Say what you want about the details of Verizon’s bid to acquire AOL, but the intent behind it can be summed up in one word--validation.
The $4.4 billion price tag attached to the deal lends some serious wind behind the sails of three very distinct but connected market forces that is sure to have a wide impact far beyond the two companies involved.
All media has moved or is in the process of moving to mobile. Everybody knows that, and without a solid mobile distribution plan, no media company has a shot at competing in the 21st century for viewers and traffic.
AOL has a lot of content, but didn’t have a particularly strong mobile distribution network. Verizon has mobile distribution, but didn’t have its own content. Teaming up makes sense.
But there’s more to it than that.
If media consumption is “mobile first,” then advertising is moving with it. And in mobile, video advertising has been found to be one of the most effective advertising formats available to brands looking to make an impact.
Google and Facebook combined have carved out more than 50% of the mobile ad market, according to eMarketer. That’s an imposing head start that every media company should fear. What better way to elbow into the mobile ad space than by teaming up with a mobile operator with a built-in audience, complete with the branding and user data benefits that it provides?
Expect to see other wireless (and cable) operators following suit. None of them want to become dumb pipes, competing only on coverage and speed. Just like the cable operators, the game is fast turning. Carriers tried this once before, but frankly blew it with some seriously clunky walled gardens that become totally disrupted in the smartphone app store revolution. This is stage two of that battle.
Full-Stack Ad Tech
OK — so advertising is the name of the mobile video game. So how do you capture that market? Simple, you incorporate a full-stack ad tech platform. Now there are a lot of ad tech players in the market today; too many actually. But few offer all the elements necessary to compete in the mobile ad environment. They include:
AOL cobbled this full-stack platform together through various acquisitions over the last four years, including Adap.tv ($405mm in 2013) and Converto ($101mm in 2014) resulting in increasing revenues. It’s first-quarter ad tech division revenues grew nearly 20% year-over-year to $231.6 million.
But media companies looking to make a similar move need to be careful. Too many desktop and Web-based ad tech solutions have fumbled into the mobile space without a proper understanding of the space. Many don’t have a viable mobile SDK with in-app implementation, their backend ad serving is far too slow because the mobile output is daisy-chained to the legacy web system, and their ad mediation system is not mobile optimized.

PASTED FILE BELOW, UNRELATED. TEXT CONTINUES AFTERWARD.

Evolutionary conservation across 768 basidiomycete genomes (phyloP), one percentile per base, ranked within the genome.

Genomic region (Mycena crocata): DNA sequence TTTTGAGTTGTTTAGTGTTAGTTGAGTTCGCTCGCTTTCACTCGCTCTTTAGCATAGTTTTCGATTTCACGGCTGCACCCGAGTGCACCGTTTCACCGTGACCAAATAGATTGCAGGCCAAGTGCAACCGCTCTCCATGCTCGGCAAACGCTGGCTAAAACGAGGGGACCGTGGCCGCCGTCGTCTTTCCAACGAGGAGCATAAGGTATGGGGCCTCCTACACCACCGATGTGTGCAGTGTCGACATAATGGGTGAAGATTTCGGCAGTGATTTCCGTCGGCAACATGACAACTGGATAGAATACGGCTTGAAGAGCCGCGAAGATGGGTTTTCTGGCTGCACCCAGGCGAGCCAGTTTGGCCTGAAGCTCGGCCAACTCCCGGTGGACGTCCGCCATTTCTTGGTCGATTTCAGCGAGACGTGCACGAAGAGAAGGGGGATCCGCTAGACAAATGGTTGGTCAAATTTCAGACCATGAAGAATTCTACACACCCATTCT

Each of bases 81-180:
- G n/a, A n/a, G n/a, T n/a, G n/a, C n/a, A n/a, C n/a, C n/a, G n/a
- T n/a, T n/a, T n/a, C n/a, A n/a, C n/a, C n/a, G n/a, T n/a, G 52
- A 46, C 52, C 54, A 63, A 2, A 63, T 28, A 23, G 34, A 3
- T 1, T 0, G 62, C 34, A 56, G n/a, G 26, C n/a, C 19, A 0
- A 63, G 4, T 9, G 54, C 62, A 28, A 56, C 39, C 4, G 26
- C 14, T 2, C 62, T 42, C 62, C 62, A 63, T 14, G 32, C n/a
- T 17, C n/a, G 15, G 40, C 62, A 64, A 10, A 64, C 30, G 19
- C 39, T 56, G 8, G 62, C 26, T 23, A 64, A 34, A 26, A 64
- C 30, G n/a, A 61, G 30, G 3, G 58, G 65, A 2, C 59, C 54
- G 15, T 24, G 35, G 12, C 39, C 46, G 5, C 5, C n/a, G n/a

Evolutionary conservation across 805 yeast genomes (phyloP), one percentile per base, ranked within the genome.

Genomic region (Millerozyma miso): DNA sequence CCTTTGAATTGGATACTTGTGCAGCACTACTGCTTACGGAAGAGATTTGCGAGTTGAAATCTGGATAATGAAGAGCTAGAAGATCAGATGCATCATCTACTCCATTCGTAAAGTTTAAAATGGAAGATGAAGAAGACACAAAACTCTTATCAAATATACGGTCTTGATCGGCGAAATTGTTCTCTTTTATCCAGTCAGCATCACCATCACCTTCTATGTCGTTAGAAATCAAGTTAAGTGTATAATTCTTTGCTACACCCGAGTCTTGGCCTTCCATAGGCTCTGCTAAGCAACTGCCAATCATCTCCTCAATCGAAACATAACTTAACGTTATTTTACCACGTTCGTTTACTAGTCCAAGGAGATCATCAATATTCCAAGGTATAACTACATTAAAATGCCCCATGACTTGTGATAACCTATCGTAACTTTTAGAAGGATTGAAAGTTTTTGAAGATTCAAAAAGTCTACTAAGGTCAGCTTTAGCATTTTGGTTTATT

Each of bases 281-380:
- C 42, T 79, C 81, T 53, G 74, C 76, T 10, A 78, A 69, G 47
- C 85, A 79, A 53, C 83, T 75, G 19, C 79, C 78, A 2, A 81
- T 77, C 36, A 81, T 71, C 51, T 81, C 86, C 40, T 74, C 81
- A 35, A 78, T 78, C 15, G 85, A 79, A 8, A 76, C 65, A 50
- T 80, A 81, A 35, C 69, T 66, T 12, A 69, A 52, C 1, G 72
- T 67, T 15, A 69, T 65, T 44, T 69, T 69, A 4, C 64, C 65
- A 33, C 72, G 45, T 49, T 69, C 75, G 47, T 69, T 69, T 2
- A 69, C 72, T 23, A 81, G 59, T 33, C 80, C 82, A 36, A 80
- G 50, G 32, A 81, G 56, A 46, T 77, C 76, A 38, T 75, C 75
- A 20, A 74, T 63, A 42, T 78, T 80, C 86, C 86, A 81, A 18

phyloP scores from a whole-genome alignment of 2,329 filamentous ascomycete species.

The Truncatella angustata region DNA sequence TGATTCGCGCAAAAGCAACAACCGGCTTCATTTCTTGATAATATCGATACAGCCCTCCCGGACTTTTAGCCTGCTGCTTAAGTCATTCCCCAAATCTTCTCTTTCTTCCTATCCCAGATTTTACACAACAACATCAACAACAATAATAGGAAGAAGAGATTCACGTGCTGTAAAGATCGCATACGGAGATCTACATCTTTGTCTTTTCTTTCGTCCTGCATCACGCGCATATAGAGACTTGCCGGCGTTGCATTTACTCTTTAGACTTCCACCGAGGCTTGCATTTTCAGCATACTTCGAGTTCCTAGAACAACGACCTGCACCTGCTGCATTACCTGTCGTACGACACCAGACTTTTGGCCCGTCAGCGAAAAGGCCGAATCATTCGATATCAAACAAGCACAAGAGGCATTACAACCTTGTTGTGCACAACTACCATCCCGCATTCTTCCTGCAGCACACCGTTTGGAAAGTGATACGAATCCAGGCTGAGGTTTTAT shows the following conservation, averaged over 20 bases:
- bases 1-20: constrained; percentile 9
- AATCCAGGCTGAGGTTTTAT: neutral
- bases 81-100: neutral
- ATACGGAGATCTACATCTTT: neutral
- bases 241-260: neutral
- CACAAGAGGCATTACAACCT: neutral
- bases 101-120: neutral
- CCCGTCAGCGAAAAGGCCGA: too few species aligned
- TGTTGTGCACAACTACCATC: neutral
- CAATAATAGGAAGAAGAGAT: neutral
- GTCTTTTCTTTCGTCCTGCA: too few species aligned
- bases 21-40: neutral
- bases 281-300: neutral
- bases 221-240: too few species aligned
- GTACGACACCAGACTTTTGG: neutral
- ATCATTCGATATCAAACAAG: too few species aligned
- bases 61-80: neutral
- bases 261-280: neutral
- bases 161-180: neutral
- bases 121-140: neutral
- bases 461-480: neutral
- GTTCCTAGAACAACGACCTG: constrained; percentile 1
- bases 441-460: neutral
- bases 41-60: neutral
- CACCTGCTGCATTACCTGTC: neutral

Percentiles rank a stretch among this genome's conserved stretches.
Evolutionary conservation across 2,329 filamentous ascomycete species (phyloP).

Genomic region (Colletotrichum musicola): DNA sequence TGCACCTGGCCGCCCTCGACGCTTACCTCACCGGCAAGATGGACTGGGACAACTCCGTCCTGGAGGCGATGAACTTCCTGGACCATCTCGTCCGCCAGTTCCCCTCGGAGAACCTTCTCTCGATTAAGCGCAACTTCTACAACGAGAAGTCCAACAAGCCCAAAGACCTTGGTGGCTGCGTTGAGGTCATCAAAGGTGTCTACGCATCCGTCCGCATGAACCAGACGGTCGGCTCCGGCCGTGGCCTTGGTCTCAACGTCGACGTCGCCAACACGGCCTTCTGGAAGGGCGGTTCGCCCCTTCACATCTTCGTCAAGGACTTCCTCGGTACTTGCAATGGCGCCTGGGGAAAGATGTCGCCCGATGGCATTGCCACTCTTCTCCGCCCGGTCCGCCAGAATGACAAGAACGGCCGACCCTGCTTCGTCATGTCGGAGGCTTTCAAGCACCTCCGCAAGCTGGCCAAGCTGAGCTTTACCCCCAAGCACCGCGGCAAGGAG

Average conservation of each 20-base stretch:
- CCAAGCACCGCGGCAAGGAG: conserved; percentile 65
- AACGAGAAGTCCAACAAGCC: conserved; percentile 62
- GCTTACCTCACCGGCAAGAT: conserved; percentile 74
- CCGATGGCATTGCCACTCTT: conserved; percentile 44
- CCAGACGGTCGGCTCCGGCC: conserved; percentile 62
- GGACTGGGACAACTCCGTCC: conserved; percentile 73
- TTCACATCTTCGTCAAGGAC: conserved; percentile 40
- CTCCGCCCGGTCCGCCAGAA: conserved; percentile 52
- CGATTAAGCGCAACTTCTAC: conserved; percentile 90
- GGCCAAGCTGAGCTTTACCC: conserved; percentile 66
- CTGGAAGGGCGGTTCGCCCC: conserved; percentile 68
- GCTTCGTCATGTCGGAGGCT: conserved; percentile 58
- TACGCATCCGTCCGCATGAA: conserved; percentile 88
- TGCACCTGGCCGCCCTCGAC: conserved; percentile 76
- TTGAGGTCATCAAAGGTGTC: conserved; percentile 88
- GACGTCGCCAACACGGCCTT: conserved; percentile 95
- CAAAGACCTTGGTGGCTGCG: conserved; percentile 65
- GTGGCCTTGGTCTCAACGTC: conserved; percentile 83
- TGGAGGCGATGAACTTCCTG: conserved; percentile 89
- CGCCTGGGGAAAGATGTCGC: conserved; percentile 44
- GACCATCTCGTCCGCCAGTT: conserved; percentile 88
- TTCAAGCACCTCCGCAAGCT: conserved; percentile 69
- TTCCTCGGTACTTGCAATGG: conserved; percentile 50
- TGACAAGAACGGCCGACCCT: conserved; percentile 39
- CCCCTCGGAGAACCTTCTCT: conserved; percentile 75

As a result, many mobile-first startups have emerged to fill their competence gap, but not all offer the full stack requirements necessary to meet all the needs of a major media player.
One of the smartest things AOL did was to syndicate its original content across a broad network of third-party publishers. That not only generated incremental ad revenue by widening the potential ad inventory for its content, but drove awareness of its properties beyond its own homepage.
In an attention economy driven by advertising, syndication is a must-have arrow to place in the quiver. That extends to the publishers who vie for the syndicated content as well. Those with no video content of their own gain a complementary channel to further engage their existing audience, not to mention drawing in new viewers in the process, all while finding a new home for their ad inventory.
And while mobile is certainly the driver of all this, Verizon’s efforts to merge content and programming across formats that also include the Fios TV network and over-the-top applications show the full breadth of this strategy. When it comes to video, apps (regardless of the device) are the new channel. And the same principles that apply to mobile apply to any device running the apps and the ads that come with them.
Whether or not you feel AOL and its subsidiaries can deliver to Verizon the promise of these opportunities is another discussion. It is the motivation behind Verizon’s decision to pull out the checkbook to tackle these issues that deserves further attention, and one that bodes well for smaller companies competing in this space also looking for a significant exit.